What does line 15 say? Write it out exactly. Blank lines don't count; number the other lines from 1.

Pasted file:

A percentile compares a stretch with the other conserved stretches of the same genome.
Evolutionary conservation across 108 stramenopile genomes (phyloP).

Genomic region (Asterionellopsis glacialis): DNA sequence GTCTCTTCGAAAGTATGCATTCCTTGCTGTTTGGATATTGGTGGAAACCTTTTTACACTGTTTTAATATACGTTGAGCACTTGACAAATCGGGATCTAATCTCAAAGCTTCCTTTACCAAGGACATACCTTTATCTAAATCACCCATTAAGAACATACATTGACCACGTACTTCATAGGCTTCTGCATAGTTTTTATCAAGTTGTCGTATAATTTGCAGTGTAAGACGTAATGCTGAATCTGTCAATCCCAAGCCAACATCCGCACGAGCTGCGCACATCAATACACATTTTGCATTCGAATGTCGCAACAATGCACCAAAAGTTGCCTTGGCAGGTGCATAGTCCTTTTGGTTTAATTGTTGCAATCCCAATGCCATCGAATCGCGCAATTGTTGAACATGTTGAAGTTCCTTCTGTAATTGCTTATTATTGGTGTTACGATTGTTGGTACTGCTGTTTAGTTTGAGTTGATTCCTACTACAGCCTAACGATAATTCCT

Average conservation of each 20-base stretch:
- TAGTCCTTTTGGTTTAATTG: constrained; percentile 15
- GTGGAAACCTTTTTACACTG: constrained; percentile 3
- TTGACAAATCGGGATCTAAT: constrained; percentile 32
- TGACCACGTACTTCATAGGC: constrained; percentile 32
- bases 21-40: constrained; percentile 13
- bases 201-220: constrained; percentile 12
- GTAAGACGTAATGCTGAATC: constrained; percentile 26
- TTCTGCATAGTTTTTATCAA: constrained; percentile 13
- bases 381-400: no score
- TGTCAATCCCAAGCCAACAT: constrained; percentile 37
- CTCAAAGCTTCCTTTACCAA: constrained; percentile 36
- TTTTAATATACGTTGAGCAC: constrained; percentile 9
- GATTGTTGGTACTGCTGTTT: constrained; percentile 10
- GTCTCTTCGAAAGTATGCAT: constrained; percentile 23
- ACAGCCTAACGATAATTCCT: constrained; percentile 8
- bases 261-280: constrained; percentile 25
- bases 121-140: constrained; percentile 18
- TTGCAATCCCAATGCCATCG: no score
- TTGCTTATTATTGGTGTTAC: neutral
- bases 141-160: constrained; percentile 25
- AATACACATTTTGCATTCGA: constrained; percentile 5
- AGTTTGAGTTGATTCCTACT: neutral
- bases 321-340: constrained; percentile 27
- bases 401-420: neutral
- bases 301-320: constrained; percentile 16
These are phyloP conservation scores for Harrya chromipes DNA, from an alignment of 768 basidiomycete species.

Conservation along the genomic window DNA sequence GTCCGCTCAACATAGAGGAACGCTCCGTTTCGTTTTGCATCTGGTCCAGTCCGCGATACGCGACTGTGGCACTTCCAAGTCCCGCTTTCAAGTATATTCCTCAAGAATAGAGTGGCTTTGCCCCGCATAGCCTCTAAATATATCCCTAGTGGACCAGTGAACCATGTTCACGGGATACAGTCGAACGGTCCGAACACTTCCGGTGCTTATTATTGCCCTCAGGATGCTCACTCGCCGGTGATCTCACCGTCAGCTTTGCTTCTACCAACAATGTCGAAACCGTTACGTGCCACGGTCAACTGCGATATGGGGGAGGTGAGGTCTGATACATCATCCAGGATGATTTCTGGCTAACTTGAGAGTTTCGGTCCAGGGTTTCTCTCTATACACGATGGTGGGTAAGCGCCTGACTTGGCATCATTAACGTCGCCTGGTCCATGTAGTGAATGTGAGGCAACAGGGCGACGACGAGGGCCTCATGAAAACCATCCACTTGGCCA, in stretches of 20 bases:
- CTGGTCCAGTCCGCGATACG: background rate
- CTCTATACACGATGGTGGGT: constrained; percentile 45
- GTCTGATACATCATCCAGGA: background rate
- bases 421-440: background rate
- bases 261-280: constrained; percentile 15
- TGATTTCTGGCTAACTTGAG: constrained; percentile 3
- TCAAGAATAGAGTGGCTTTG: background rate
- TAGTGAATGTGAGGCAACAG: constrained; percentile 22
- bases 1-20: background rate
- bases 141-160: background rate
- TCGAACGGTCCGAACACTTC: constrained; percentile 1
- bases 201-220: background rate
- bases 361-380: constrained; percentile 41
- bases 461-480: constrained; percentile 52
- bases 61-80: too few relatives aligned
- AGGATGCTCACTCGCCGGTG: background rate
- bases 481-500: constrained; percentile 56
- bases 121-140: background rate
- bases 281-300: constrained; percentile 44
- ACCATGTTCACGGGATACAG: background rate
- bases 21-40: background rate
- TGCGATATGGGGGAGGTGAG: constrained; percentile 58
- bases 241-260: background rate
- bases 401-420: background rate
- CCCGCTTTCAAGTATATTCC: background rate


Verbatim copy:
- CTCAAAGCTTCCTTTACCAA: constrained; percentile 36